Wednesday, February 10, 2010

Revising the book on Disorders of the Mind

Benedict Carey's article on DSMV makes particular note of the problems associated with the diagnosis of bipolar disorder in children. I found it a wonderful example of how psychiatric diagnoses are negotiated socially. What is a psychiatric diagnosis if its boundaries can be changed because of concerns about the side effects of the medications used to treat it? Here is an excerpt from the article.

One significant change would be adding a childhood disorder called temper dysregulation disorder with dysphoria, a recommendation that grew out of recent findings that many wildly aggressive, irritable children who have been given a diagnosis of bipolar disorder do not have it.

The misdiagnosis led many children to be given powerful antipsychotic drugs, which have serious side effects, including metabolic changes.

“The treatment of bipolar disorder is meds first, meds second and meds third,” said Dr. Jack McClellan, a psychiatrist at the University of Washington who is not working on the manual. “Whereas if these kids have a behavior disorder, then behavioral treatment should be considered the primary treatment.”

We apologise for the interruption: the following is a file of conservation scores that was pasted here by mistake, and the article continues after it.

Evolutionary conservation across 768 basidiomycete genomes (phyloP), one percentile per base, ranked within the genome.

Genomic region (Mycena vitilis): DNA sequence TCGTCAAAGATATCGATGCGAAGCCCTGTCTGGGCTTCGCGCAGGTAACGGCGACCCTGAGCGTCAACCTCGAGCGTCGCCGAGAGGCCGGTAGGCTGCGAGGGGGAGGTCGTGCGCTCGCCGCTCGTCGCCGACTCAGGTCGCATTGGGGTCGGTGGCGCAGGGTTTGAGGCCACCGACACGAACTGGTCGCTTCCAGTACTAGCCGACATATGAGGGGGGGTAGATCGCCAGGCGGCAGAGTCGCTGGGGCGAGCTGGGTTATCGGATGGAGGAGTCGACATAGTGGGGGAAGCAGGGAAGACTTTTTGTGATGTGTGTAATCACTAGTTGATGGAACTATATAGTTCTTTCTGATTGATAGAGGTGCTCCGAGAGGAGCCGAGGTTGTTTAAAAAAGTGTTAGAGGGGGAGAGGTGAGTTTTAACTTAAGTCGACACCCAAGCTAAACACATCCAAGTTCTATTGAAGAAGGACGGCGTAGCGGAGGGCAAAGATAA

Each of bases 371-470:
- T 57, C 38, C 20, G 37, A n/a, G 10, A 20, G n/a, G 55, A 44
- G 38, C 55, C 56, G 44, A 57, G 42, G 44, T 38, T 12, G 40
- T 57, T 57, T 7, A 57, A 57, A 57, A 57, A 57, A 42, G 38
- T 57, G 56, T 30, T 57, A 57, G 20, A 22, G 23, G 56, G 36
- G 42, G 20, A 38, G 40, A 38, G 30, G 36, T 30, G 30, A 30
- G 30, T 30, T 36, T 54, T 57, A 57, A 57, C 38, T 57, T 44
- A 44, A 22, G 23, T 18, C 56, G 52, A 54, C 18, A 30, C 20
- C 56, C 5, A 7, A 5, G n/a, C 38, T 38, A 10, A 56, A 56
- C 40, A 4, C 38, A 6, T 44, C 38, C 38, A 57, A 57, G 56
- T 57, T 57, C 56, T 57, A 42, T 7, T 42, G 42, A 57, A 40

Some diagnoses of bipolar disorder have been in children as young as 2, and there have been widespread reports that doctors promoting the diagnosis received consulting and speaking fees from the makers of the drugs.

In a conference call on Tuesday, Dr. David Shaffer, a child psychiatrist at Columbia, said he and his colleagues on the panel working on the manual “wanted to come up with a diagnosis that captures the behavioral disturbance and mood upset, and hope the people contemplating a diagnosis of bipolar for these patients would think again.

1 comment:

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